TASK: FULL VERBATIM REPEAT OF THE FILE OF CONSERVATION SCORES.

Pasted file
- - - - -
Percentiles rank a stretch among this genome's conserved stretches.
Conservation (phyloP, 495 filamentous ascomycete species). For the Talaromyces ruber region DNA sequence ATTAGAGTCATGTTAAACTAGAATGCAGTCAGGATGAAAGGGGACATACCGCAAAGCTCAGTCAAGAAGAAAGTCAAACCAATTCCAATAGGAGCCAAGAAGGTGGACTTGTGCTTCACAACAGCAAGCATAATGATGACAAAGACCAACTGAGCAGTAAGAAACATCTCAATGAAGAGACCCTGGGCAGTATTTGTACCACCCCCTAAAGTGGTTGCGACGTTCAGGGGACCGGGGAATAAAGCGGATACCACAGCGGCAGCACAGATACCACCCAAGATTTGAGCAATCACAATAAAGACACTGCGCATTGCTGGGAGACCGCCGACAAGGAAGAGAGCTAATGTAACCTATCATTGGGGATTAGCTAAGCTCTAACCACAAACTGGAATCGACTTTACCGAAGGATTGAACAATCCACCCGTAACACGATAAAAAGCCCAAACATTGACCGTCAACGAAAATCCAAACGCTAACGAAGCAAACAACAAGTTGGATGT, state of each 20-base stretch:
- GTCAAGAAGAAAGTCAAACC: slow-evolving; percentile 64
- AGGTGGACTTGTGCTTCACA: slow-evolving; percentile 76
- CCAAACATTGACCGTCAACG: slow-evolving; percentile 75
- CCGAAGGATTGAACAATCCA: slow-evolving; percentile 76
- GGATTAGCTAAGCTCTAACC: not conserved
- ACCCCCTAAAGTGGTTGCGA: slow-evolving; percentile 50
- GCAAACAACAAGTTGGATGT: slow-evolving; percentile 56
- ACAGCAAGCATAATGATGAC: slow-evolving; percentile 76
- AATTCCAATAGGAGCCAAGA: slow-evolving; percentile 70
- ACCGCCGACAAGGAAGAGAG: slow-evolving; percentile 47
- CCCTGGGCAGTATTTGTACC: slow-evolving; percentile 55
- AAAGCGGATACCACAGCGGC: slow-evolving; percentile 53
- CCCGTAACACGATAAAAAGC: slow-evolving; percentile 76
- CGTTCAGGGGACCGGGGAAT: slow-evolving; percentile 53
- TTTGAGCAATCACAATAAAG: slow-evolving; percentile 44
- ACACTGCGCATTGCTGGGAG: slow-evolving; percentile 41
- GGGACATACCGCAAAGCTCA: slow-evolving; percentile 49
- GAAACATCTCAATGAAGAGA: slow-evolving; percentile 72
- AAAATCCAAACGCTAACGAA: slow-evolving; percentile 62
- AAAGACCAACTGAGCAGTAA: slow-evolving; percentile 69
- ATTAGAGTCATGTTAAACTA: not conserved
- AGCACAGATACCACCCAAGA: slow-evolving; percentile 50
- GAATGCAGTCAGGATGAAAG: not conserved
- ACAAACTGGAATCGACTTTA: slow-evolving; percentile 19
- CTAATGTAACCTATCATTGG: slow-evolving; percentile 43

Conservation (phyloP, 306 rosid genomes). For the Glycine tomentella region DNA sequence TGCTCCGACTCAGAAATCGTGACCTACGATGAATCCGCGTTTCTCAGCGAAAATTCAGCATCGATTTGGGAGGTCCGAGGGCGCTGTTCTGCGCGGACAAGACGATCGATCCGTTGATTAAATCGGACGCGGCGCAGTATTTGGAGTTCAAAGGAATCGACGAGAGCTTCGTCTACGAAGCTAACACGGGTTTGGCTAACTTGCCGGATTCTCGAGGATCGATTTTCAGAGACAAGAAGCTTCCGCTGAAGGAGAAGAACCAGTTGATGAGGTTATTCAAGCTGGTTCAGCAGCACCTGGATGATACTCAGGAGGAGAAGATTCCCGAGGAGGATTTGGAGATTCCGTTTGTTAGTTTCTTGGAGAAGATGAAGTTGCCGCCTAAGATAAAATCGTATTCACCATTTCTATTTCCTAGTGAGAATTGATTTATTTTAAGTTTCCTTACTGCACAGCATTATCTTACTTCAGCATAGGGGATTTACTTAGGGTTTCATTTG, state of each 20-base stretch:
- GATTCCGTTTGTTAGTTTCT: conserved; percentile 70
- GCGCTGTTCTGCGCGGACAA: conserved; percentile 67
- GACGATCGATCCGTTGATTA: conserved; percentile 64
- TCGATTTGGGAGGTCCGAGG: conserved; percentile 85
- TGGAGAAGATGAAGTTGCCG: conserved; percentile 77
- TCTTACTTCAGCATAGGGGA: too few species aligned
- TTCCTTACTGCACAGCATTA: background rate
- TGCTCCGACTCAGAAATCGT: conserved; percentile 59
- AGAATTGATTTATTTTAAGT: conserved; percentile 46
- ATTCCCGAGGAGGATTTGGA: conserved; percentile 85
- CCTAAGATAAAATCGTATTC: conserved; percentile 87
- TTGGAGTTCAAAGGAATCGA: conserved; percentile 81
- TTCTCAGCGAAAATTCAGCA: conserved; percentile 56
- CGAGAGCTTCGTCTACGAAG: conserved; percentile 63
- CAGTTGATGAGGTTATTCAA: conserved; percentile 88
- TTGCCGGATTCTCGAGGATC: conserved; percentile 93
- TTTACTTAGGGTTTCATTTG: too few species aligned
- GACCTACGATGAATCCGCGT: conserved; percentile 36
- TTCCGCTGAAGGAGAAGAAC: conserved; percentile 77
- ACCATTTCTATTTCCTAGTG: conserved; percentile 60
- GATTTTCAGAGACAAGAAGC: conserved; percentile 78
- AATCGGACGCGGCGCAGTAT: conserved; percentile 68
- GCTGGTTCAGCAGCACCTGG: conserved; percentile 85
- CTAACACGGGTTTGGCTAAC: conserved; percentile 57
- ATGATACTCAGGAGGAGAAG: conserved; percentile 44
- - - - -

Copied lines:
Percentiles rank a stretch among this genome's conserved stretches.
Conservation (phyloP, 495 filamentous ascomycete species). For the Talaromyces ruber region DNA sequence ATTAGAGTCATGTTAAACTAGAATGCAGTCAGGATGAAAGGGGACATACCGCAAAGCTCAGTCAAGAAGAAAGTCAAACCAATTCCAATAGGAGCCAAGAAGGTGGACTTGTGCTTCACAACAGCAAGCATAATGATGACAAAGACCAACTGAGCAGTAAGAAACATCTCAATGAAGAGACCCTGGGCAGTATTTGTACCACCCCCTAAAGTGGTTGCGACGTTCAGGGGACCGGGGAATAAAGCGGATACCACAGCGGCAGCACAGATACCACCCAAGATTTGAGCAATCACAATAAAGACACTGCGCATTGCTGGGAGACCGCCGACAAGGAAGAGAGCTAATGTAACCTATCATTGGGGATTAGCTAAGCTCTAACCACAAACTGGAATCGACTTTACCGAAGGATTGAACAATCCACCCGTAACACGATAAAAAGCCCAAACATTGACCGTCAACGAAAATCCAAACGCTAACGAAGCAAACAACAAGTTGGATGT, state of each 20-base stretch:
- GTCAAGAAGAAAGTCAAACC: slow-evolving; percentile 64
- AGGTGGACTTGTGCTTCACA: slow-evolving; percentile 76
- CCAAACATTGACCGTCAACG: slow-evolving; percentile 75
- CCGAAGGATTGAACAATCCA: slow-evolving; percentile 76
- GGATTAGCTAAGCTCTAACC: not conserved
- ACCCCCTAAAGTGGTTGCGA: slow-evolving; percentile 50
- GCAAACAACAAGTTGGATGT: slow-evolving; percentile 56
- ACAGCAAGCATAATGATGAC: slow-evolving; percentile 76
- AATTCCAATAGGAGCCAAGA: slow-evolving; percentile 70
- ACCGCCGACAAGGAAGAGAG: slow-evolving; percentile 47
- CCCTGGGCAGTATTTGTACC: slow-evolving; percentile 55
- AAAGCGGATACCACAGCGGC: slow-evolving; percentile 53
- CCCGTAACACGATAAAAAGC: slow-evolving; percentile 76
- CGTTCAGGGGACCGGGGAAT: slow-evolving; percentile 53
- TTTGAGCAATCACAATAAAG: slow-evolving; percentile 44
- ACACTGCGCATTGCTGGGAG: slow-evolving; percentile 41
- GGGACATACCGCAAAGCTCA: slow-evolving; percentile 49
- GAAACATCTCAATGAAGAGA: slow-evolving; percentile 72
- AAAATCCAAACGCTAACGAA: slow-evolving; percentile 62
- AAAGACCAACTGAGCAGTAA: slow-evolving; percentile 69
- ATTAGAGTCATGTTAAACTA: not conserved
- AGCACAGATACCACCCAAGA: slow-evolving; percentile 50
- GAATGCAGTCAGGATGAAAG: not conserved
- ACAAACTGGAATCGACTTTA: slow-evolving; percentile 19
- CTAATGTAACCTATCATTGG: slow-evolving; percentile 43

Conservation (phyloP, 306 rosid genomes). For the Glycine tomentella region DNA sequence TGCTCCGACTCAGAAATCGTGACCTACGATGAATCCGCGTTTCTCAGCGAAAATTCAGCATCGATTTGGGAGGTCCGAGGGCGCTGTTCTGCGCGGACAAGACGATCGATCCGTTGATTAAATCGGACGCGGCGCAGTATTTGGAGTTCAAAGGAATCGACGAGAGCTTCGTCTACGAAGCTAACACGGGTTTGGCTAACTTGCCGGATTCTCGAGGATCGATTTTCAGAGACAAGAAGCTTCCGCTGAAGGAGAAGAACCAGTTGATGAGGTTATTCAAGCTGGTTCAGCAGCACCTGGATGATACTCAGGAGGAGAAGATTCCCGAGGAGGATTTGGAGATTCCGTTTGTTAGTTTCTTGGAGAAGATGAAGTTGCCGCCTAAGATAAAATCGTATTCACCATTTCTATTTCCTAGTGAGAATTGATTTATTTTAAGTTTCCTTACTGCACAGCATTATCTTACTTCAGCATAGGGGATTTACTTAGGGTTTCATTTG, state of each 20-base stretch:
- GATTCCGTTTGTTAGTTTCT: conserved; percentile 70
- GCGCTGTTCTGCGCGGACAA: conserved; percentile 67
- GACGATCGATCCGTTGATTA: conserved; percentile 64
- TCGATTTGGGAGGTCCGAGG: conserved; percentile 85
- TGGAGAAGATGAAGTTGCCG: conserved; percentile 77
- TCTTACTTCAGCATAGGGGA: too few species aligned
- TTCCTTACTGCACAGCATTA: background rate
- TGCTCCGACTCAGAAATCGT: conserved; percentile 59
- AGAATTGATTTATTTTAAGT: conserved; percentile 46
- ATTCCCGAGGAGGATTTGGA: conserved; percentile 85
- CCTAAGATAAAATCGTATTC: conserved; percentile 87
- TTGGAGTTCAAAGGAATCGA: conserved; percentile 81
- TTCTCAGCGAAAATTCAGCA: conserved; percentile 56
- CGAGAGCTTCGTCTACGAAG: conserved; percentile 63
- CAGTTGATGAGGTTATTCAA: conserved; percentile 88
- TTGCCGGATTCTCGAGGATC: conserved; percentile 93
- TTTACTTAGGGTTTCATTTG: too few species aligned
- GACCTACGATGAATCCGCGT: conserved; percentile 36
- TTCCGCTGAAGGAGAAGAAC: conserved; percentile 77
- ACCATTTCTATTTCCTAGTG: conserved; percentile 60
- GATTTTCAGAGACAAGAAGC: conserved; percentile 78
- AATCGGACGCGGCGCAGTAT: conserved; percentile 68
- GCTGGTTCAGCAGCACCTGG: conserved; percentile 85
- CTAACACGGGTTTGGCTAAC: conserved; percentile 57
- ATGATACTCAGGAGGAGAAG: conserved; percentile 44